“विद्वत्त्वं च नृपत्वं च नैव तुल्यं कदाचन ।
स्वदेशे पूज्यते राजा विद्वान् सर्वत्र पूज्यते ॥”
This Sanskrit shloka translates to, “a scholar and king are never comparable. A king is worshipped in his country, but a scholar is worshipped everywhere.” The great Chanakya explains the value of education and its importance in people’s life. Being well-educated person is often considered at a superior level than even being the most powerful person in the world.
From ancient times, India had been a dynamic education sector in the field of science, arts, and commerce. In the Gurukul system, it was believed that teachers were next to god. However, in today’s India, the whole system of education has turned into a big money scam.
Is our education system truly sterling quality?
Even with impeccable advancement in science and technology, we still lack basic education facilities on ground zero. Several schools and colleges in India are just running for the sake of mark sheets and degrees. It would be harsh to say but, one can’t deny that our education sector is turning into a negative elixir. It’s high time we introduce a structured paradigm to bring out possible reforms in education models.
The real question is, what do we need? How are we going to improve? To understand that issue, we need to understand the problem at the ground level.
Children have little understanding of basic math and science concepts. They memorize and reproduce but do not internalize or understand what they have learned. They are not able to apply basic concepts to day to day tasks, whether at school or at home. The biggest tragedy of all – children do not develop fluency in any language, be it their mother tongue or English. Employers complain about skill shortages, poor quality of workers and low productivity due to poor schooling. There is something very seriously wrong in education. We have not done things right not just in government schools, but in private schools too.
Pupil teacher ratio can be as high as 1:60, when it shouldn’t be more than 1:30. Teachers come to school, but sometimes do not teach. Middle-class parents deal with this by teaching their kids themselves at home. But what can parents from poor, semi-literate communities do? Whatever inequality they come with into the school system, the intensity only increases.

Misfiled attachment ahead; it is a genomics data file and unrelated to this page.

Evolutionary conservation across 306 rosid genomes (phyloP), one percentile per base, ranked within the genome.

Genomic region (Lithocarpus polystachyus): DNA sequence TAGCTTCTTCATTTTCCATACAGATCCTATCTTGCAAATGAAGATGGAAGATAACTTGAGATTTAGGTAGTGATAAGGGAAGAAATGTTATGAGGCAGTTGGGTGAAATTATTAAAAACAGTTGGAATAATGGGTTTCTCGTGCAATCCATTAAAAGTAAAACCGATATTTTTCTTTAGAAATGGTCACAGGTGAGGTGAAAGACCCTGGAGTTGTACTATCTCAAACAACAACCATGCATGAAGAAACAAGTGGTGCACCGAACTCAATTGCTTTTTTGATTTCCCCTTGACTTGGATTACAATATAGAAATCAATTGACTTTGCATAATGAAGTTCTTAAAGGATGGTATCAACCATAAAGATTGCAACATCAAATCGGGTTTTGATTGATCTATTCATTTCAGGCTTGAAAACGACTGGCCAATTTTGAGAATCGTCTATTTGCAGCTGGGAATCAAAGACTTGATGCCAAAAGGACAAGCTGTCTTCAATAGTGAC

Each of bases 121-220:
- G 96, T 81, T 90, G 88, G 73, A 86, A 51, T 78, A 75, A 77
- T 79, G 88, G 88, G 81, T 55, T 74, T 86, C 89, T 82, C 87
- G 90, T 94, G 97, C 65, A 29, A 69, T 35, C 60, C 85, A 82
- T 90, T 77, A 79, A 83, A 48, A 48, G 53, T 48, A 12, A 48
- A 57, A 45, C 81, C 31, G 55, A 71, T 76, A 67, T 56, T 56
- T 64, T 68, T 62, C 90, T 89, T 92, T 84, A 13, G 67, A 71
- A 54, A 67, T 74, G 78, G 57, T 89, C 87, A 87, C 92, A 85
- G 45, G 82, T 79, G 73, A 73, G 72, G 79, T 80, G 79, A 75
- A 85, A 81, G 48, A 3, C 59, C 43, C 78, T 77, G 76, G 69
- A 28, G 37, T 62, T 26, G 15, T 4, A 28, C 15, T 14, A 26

Rote learning is another issue. Teachers are expected to finish the syllabus in a short time, and so they force children to resort to rote learning. RTE’s No Detention Policy is being interpreted as No Assessment Policy up to Class VIII. Teachers are overloaded with inane administrative tasks. Even with something like the CCE, they spend their time filling forms rather than teaching or evaluating children. Testing and assessments only test the memory of the child.
What should get tested is what gets learned and how it gets tested determines how it is learned. Teaching for tests is common, but it is assessment systems that are becoming corrupt.
Poland had many of the problems we have today, with their Soviet-era inefficient schooling system. But from 1999-2006, they initiated reforms and turned the system around. What did they do?
They made sure teachers had much more autonomy and freedom in the school. The teachers and schools were told they had to bring children up to a particular level by Class 8. The syllabus was decided by the government in terms of what would be the minimum learning requirement. Teachers had a lot of freedom and autonomy to do what they wanted and how they wanted to do it. Instead of following orders from above, they actually had to innovate and figure out how best to teach their children. Each school was actually a practising laboratory.
They put in place qualification requirements for teachers and these qualifications were linked to a promotion path. The government provided continuing education opportunities. Only with political will do things get done. It is crucial to move from inputs, infrastructure and qualifications on paper to the actual functioning of the school system. Only then will the monitoring of the education system change.
In the name of reform, accreditation, and quality assurance, we have done exactly the opposite. We must shut down all the teacher training colleges of poor quality and set up good quality teacher training colleges in parallel. Introduce centralized assessments. In India, the education community is almost allergic to centralized assessments. The aim of centralized assessments are not an assessment of the children, it is to assess the quality of the school or the average levels of learning of children.
Most countries around the world have used a combination of tremendous school autonomy, where teachers can do what they want, how they want and combine it with some kind of centralized testing which becomes a quality benchmark. I don’t know what that centralized quality test in India should be. But, I do know the only way to bring about change is by altering the rules and the behaviour of the personnel who are in the system.
We have to have a system of humane as well as strict checking. The two have to go together. We need a mechanism to test what children are learning, how much they are learning and whether the learning is taking place across all children or not. These are just a drop of tiny suggestions into an ocean of problems. I’m sure things will change and that also very soon.